The Iranian government appears to have given in to one of the demands made by hundreds of truck drivers who have been on strike since Tuesday May 22, bringing the transportation of fuel, foodstuff and other commodities to a standstill in several provinces.
The drivers called for an increase in trucking fees, which they say have not changed for many years, and a rise in their minimum wage as well as demanding changes to their pension and insurance premium.
There are three types of truckers in Iran; those who fully own their trucks and others who still have to pay for their trucks to government-controlled companies in instalments for years. Still others, a minority, work for truck owners.
Most of the time, truck drivers find themselves working for the government, the biggest importer and distributor of strategic commodities, particularly fuel and foodstuff, based on a daily wage, or fee per kilometer.
Deputy Road Minister Darioush Amani told Iranian Labor News Agency (ILNA) on Wednesday May 23 that “average moving charges will rise by 15 to 20% starting from Saturday May 26.”
Following this announcement, it appears that the strike has largely ended, but it is difficult to obtain precise information from Iran.
Amani admitted that the truck drivers’ demands were “reasonable” since “the price of spare parts have risen in past years, while transport charges remained fixed.”
“Moving charges has been fixed for years; government has refused to raise the tariffs while the price of spare parts and insurance premium the drivers pay to the Social Security and Welfare Organization have increased on a daily basis,” ILNA cited a truck driver based in the city of Noshahr by the Caspian Sea as saying.
“In several provinces, the Roads and Transport Ministry has cut nearly four tons off the weight of cargoes each truck is legally allowed to carry, which has been translated into less profit for the truck owners and drivers,” said another driver.
The government’s response came in as the strike gained momentum on its second day on Wednesday.
Nevertheless, drivers in many places including Fars Province are still not satisfied with the solution, “some demanding a rise of more than 20% in moving charges,” said Mohammad Khan Bolouki, chairman of the Iranian Truck Drivers’ Union.
Speaking on behalf of Roads and Transportation Ministry, Amani also acknowledged that the drivers’ other demands regarding their minimum wages, insurance premium and pension still remain unmet.
He promised that these issues would be addressed within the next month.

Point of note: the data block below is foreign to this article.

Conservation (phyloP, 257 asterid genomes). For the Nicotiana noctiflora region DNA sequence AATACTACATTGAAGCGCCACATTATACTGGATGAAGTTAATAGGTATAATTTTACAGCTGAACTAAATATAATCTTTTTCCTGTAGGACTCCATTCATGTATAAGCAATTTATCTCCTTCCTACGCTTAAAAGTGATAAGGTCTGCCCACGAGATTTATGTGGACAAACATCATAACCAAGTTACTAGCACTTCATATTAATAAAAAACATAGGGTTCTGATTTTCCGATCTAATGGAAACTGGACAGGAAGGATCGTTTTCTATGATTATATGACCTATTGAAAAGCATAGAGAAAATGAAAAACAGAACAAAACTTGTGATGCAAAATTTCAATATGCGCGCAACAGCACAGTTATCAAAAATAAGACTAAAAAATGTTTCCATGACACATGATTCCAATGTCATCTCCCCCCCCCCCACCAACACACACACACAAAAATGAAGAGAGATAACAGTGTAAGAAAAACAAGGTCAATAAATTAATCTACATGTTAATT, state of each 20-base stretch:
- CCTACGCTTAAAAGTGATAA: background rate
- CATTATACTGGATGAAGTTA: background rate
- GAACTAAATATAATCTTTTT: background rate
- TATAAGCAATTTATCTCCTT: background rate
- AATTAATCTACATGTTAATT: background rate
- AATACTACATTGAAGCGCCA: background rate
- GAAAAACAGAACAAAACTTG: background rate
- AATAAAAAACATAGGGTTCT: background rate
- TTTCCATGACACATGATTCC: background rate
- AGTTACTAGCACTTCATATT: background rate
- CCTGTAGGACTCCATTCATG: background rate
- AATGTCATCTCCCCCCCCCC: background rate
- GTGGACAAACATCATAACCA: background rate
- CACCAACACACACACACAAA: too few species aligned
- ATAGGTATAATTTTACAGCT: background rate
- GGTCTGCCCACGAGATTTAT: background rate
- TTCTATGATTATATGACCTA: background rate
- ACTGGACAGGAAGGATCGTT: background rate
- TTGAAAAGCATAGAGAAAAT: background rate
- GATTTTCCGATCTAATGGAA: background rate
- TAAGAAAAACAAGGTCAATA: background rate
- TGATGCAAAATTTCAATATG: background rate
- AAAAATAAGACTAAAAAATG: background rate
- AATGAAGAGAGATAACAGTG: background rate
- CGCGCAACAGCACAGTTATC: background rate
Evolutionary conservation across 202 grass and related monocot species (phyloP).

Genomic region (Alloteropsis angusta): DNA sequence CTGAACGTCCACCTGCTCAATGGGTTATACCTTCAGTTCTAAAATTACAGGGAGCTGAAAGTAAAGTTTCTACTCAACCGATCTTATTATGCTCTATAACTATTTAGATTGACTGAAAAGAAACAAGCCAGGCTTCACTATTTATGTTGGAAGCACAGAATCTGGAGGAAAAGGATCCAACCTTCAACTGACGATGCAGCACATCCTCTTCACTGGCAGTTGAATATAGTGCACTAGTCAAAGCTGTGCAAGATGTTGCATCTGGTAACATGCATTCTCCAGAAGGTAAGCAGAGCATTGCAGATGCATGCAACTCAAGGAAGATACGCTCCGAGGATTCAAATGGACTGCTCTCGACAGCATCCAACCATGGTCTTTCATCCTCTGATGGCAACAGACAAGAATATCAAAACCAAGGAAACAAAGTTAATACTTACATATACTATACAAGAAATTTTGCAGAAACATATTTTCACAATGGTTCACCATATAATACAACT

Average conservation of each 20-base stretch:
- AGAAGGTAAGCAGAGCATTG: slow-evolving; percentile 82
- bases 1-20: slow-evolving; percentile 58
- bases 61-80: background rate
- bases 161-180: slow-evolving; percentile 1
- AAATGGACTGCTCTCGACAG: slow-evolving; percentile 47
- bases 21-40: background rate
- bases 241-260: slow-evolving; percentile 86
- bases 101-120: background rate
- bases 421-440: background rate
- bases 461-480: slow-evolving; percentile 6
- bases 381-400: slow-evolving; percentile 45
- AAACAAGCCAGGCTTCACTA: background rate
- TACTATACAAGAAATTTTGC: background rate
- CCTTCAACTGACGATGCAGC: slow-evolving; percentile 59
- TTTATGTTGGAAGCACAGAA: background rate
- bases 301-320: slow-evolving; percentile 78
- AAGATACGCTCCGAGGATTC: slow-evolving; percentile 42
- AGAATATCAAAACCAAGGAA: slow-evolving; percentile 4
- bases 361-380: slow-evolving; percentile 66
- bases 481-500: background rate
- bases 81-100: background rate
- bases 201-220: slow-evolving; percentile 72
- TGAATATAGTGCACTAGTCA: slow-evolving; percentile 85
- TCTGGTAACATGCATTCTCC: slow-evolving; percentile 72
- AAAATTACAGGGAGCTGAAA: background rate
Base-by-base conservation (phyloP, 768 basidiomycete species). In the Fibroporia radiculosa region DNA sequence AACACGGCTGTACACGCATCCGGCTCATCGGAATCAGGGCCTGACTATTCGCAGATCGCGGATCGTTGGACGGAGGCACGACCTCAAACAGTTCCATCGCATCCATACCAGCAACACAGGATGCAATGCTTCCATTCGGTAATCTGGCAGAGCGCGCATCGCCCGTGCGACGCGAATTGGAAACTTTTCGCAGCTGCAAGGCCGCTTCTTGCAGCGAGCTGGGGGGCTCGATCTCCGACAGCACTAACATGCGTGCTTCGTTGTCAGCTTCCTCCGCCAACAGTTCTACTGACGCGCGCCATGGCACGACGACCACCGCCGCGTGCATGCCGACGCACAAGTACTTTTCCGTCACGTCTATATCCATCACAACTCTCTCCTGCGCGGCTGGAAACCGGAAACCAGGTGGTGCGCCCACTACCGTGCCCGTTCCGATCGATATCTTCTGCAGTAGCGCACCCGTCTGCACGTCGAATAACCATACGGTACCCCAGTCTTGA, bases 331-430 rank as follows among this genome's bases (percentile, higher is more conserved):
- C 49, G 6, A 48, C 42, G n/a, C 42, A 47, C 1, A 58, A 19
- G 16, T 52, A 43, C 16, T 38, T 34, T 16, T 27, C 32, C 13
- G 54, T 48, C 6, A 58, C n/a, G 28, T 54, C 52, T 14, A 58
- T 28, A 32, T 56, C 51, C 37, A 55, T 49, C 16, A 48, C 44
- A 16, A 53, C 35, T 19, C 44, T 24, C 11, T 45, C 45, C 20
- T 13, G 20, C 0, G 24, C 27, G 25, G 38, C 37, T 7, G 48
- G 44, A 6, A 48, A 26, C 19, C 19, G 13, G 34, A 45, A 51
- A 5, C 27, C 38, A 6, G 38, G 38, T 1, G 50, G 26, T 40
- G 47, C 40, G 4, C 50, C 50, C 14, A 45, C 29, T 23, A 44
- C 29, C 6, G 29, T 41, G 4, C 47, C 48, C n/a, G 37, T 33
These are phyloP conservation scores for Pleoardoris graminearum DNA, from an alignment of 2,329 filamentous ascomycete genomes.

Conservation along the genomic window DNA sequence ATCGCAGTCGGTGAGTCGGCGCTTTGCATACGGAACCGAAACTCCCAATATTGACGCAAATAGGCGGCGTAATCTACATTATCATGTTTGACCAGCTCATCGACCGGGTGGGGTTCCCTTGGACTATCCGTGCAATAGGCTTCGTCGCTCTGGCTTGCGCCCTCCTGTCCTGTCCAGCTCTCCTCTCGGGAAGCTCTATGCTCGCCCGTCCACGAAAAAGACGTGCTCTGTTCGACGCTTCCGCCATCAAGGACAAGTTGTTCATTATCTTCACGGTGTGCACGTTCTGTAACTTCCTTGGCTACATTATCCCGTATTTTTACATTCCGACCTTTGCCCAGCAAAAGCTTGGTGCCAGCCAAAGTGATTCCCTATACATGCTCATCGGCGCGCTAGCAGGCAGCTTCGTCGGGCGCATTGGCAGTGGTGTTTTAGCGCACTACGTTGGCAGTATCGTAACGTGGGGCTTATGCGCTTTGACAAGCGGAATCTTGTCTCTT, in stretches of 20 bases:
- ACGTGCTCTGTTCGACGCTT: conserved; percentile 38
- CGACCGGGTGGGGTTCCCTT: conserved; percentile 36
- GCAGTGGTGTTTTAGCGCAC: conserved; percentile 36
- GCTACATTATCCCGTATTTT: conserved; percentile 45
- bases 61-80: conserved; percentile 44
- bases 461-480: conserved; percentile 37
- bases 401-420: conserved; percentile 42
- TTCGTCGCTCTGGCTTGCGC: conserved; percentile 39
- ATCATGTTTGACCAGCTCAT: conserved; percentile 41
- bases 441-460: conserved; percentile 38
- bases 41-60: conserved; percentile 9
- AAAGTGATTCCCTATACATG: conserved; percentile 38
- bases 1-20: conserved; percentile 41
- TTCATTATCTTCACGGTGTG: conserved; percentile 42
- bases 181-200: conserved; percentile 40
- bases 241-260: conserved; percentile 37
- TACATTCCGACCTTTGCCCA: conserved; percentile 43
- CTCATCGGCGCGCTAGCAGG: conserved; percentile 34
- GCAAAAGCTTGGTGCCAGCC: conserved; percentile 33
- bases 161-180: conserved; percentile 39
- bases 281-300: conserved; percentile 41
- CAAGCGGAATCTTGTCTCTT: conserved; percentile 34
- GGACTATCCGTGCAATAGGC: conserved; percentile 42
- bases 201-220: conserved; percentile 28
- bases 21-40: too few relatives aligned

During the strike, the drivers refused to load their trucks and stopped others who carried on moving various commodities around, sometimes using violence.
The strike started in the provinces of Eastern Azarbaijan, and soon spread to Lorestan, Mazandaran, Fars and Qazvin provinces.
Since many truck drivers refused to distribute fuel, the strike has reportedly caused petrol shortages in some areas across Iran, forcing scores of gas stations to close down.
Meanwhile opposition leaders including Mujahedin-e Khalq (MeK) leader Maryam Rajavi, and Prince Reza Pahlavi, Iran’s last crown prince expressed support for the drivers on strike. Ms. Rajavi called on the people to lend their support to the strikers and Prince Reza Pahlavi in a tweet described the strike “a turning point in the peaceful political struggle of Iranian people.”
Economist Ahmad Alavi wrote in a commentary for Radio Farda, “There has been a significant rise in the price of goods and services needed by drivers as a result of the sharp decline in the value of the Iranian currency rial. It is obvious that the government supports lower transportation costs in order to keep the overall cost of distribution of goods and to prevent more inflation. But the government is doing so at the expenses of truck drivers and owners.”
Alavi observed that “The truck drivers’ strike is still a symbolic move to find a way to open dialogue with the government. So, we still have not seen its real impact. But if this strike paralyzes the transportation industry, then its impact would spread to other industries.”
Alavi maintained that “like the other parts of Iran’s economy, the problems of the transportation industry, are not simply economic and it is largely affected by political factors including the international tensions Iran’s foreign policy is currently facing.”